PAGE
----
EPA proposes mild first-ever aircraft emissions standards

EPA proposes mild first-ever aircraft emissions standards
© Greg Nash

The Environmental Protection Agency (EPA) on Wednesday proposed new regulations to hinder emissions from air travel, prompting criticism the agency is codifying standards many aircraft makers have already met.

The proposal from the EPA would adopt 2017 emissions standards from the International Civil Aviation Organization (ICAO), the United Nations's top aviation authority, which aimed to reduce greenhouse gas emissions from new aircraft by 4 percent over 12 years.

But both critics and the EPA found the standards would do little to improve emissions as they mirror advancements the industry is already making.

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“EPA is not projecting emission reductions associated with today’s proposed GHG regulations,” the agency wrote in the proposal.

EPA Administrator Andrew WheelerAndrew WheelerOVERNIGHT ENERGY: California seeks to sell only electric cars by 2035 | EPA threatens to close New York City office after Trump threats to 'anarchist' cities | House energy package sparks criticism from left and right EPA threatens to close New York City office after Trump threats to 'anarchist' cities The conservative case for phasing out hydrofluorocarbons MORE said he thought the standards would withstand legal scrutiny better than some previous EPA policies.

“This proposal today is really based upon the technology and where this technology is today,” he said.

Those comments angered environmental groups, including the Center for Biological Diversity, which previously threatened to sue the agency if it did not set standards as required by an earlier ruling under the Obama administration.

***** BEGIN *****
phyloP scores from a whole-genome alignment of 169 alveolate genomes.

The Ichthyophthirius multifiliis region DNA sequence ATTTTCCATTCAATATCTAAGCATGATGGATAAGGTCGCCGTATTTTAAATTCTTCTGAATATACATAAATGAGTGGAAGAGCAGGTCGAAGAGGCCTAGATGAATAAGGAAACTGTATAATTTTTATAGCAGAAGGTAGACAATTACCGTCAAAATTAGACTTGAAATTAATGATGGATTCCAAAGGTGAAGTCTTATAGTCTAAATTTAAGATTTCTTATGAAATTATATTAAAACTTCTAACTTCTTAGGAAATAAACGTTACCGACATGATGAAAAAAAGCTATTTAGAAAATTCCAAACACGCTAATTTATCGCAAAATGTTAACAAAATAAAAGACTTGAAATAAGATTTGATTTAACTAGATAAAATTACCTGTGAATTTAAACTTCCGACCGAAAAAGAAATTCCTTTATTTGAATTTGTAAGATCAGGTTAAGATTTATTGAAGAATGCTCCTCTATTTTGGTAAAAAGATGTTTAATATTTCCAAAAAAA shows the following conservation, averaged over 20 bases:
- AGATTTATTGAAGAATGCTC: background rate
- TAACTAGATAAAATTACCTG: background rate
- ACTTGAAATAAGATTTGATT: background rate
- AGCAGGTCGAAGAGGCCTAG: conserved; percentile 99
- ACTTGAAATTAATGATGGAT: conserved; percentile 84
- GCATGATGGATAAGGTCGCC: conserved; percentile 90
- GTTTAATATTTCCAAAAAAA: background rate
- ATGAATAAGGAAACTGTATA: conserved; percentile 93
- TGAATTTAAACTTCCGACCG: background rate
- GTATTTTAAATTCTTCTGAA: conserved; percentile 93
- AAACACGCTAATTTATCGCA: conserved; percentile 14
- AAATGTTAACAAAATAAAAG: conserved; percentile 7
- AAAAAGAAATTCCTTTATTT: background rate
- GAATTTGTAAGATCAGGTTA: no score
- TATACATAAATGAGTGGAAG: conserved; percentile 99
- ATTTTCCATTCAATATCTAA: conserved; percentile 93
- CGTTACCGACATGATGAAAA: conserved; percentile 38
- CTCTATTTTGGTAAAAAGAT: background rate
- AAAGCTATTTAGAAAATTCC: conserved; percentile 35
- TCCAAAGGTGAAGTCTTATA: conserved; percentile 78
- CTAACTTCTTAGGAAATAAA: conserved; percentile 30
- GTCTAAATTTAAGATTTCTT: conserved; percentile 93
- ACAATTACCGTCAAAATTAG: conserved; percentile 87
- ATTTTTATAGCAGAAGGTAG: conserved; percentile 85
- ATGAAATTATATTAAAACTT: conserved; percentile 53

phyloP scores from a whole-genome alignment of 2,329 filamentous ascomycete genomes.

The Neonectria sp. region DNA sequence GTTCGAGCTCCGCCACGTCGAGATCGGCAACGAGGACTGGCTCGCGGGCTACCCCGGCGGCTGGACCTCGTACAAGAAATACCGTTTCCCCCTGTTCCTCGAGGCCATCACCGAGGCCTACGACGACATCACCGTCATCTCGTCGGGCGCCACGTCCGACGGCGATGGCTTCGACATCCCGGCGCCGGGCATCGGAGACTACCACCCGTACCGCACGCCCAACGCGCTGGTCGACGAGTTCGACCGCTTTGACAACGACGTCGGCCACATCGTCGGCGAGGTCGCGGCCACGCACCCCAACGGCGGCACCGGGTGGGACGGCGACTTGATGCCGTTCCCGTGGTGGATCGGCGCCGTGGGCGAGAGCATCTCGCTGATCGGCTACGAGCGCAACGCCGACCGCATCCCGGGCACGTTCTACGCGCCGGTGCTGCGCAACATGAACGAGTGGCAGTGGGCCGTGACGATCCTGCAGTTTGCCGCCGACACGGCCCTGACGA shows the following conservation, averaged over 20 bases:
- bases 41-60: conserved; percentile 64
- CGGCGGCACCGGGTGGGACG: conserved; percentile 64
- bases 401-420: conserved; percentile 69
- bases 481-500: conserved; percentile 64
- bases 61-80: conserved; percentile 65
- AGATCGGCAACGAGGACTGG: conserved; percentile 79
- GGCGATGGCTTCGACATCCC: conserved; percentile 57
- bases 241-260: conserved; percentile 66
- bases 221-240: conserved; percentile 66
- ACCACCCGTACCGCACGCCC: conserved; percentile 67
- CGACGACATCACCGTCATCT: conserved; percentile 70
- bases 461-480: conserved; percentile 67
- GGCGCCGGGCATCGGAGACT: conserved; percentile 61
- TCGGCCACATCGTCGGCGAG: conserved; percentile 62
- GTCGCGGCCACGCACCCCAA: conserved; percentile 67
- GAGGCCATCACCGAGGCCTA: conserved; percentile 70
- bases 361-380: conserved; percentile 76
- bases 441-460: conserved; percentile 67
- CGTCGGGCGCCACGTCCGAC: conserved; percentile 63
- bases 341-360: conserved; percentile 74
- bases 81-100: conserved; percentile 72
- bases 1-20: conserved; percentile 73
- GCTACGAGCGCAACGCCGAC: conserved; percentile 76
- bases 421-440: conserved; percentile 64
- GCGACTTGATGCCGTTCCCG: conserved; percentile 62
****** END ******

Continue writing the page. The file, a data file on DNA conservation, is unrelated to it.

“They are literally just anti-backsliding provisions. They don't require anyone to improve, they just say, ‘When doing stuff don't make it worse,’” Clare Lakewood, climate legal director for the center, said of the standards, which she described as “technology following rather than technology forcing.”

“It’s really smoke and mirrors. They get the credit for having done something when this rule is not worth the paper it's written on when it comes to protecting us from greenhouse gas emissions," she added.

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An analysis from the International Council on Clean Transportation found that most airlines in the United States, covering more than three-quarters of aviation demand, already meet the ICAO standards.

Air travel is a notable contributor to climate change.

Transportation is the largest source of greenhouse gas emissions in the U.S. and pollution from air travel is currently responsible for 9 percent of transportation emissions.

Prior to the travel pattern changes due to the coronavirus, the airline industry was considered one of the fastest-growing sectors with greenhouse gas emissions.

If the EPA's standards are finalized the Federal Aviation Authority (FAA) will adopt its own set of new rules to comply with the regulation. The regulations would apply to any aircraft designed after January 2020 and all aircraft in production by 2028. Aircraft currently in use would not be affected.

“We do believe the new future aircraft will be lower than today, in part because of market forces,” a senior EPA official said on a call with reporters Wednesday morning.

“But we don't specifically attribute it to the proposed standards.”

--Updated at 11:40 a.m.